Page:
Nashville didn't used to be known as a brunch town. To be honest, for many years not much happened in Music City before noon on Sundays—musicians were sleeping off their previous nights out at the bars, everyone else was in church, and few restaurants were even open at all. As Nashville's demographics have changed, so too have its brunch options. Today plenty of eateries open for this most leisurely of meals. Whether you're looking for things to do on the weekend or a hangover remedy after hanging out at the best nightlife spots in town, these brunch spots are well worth your while. And it’s not all chicken and waffles, poached eggs and bloody Marys (though Nashville does all three very well). Here are the best places for catching up with friends, feeding that hangover, people watching and ordering another mimosa.
Best brunch restaurants in Nashville
What it is? A Mediterranean-inspired getaway in East Nashville, Butcher & Bee prepares innovative shareable dishes from an open kitchen in a warm but modern space.
Why go? If you want something other than the standard eggs bene, this is the go-to. The shakshuka (a spicy tomato Middle Eastern favorite) is the city's best. The bloody Mary has a kick, thanks to the kinds of fresh, seasonal ingredients the kitchen uses in its food dishes, too. Wanna go healthy? Try the kale and eggs.
What it is? Chinese food is not what Nashville is known for. But this kitchen melds Chinese and Southern foods in interesting ways, in a space that also melds intimate and open.
Why go? This is a really dim sum and then sum kinda place. Carts circle the booths in a traditional manner, but their contents are anything but traditional. Try the duck dumpling, the sesame golden eggs and the firecracker wontons.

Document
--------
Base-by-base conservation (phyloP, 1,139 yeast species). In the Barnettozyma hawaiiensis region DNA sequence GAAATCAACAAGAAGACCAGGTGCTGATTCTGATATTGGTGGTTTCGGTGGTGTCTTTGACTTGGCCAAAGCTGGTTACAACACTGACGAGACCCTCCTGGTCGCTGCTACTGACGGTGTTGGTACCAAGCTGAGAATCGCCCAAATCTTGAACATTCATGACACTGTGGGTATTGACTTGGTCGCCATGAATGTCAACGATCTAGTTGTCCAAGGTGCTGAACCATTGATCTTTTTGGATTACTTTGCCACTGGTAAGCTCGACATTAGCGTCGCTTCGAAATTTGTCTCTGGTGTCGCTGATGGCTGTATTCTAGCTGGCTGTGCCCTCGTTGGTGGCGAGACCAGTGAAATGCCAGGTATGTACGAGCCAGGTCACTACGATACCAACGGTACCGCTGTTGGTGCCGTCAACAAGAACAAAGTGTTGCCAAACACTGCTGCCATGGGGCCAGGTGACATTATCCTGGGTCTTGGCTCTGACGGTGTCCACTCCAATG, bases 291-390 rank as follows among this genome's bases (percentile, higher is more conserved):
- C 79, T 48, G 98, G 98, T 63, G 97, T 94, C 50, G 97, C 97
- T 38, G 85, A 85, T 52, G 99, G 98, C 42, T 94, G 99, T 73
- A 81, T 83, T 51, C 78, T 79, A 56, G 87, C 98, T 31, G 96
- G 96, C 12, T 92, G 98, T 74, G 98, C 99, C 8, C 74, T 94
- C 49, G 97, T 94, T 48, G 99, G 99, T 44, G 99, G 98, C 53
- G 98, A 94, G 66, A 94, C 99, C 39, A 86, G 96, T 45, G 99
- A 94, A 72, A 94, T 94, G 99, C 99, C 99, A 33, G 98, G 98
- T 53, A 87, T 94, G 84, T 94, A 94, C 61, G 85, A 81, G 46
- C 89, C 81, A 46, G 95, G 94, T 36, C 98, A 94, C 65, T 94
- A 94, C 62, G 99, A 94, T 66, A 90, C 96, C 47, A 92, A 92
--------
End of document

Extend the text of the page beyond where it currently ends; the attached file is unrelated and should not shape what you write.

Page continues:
What it is? Maneet Chauhan is known for appearing on Iron Chef America, and Chopped. Now as the owner of three restaurants in Nashville, she is known for bringing Indian street food to a city that wasn’t known for its Indian cuisine.
Why go? Brunch allows Chauhan to take its penchant for fusion to the next level, with dishes that combine the funkiest of the south (think: Elvis) with chicken tikka, curry and more. There are no punches pulled: The drinks are listed as hangover cures.
What it is? As the largest restaurant in the massive Omni Nashville hotel, you might not think that this spot would be a must on many locals' lists. But think again.
Why go? The breakfast buffet is massive, with organic and gluten-free options, including cereals. Only in the south: There's a biscuit bar. But unlike many other kitchens that specialize in southern cooking, there's a willingness to accommodate those who don't eat pork, meat or gluten.
What it is? Q: What's better than food handed to you through a window in a cinder block box? A: Nothing. Particularly when it is one of Ruby's Ann's many kinds of biscuit sandwiches.
Why go? It isn't a true brunch—there are no mimosas and, in fact, no seating. But if you can't find the flaky biscuit sandwich of your dreams here, you can't find it anywhere. The chicken with goat cheese and pepper jelly is a neighborhood favorite. Meat-free sausage options are a nice touch for vegetarians.
What it is? Tucked away in an assuming brick house in Germantown, Garden Brunch Café is just what it says: A breakfast, brunch and lunch-only spot that knows how to focus on the first part of the day.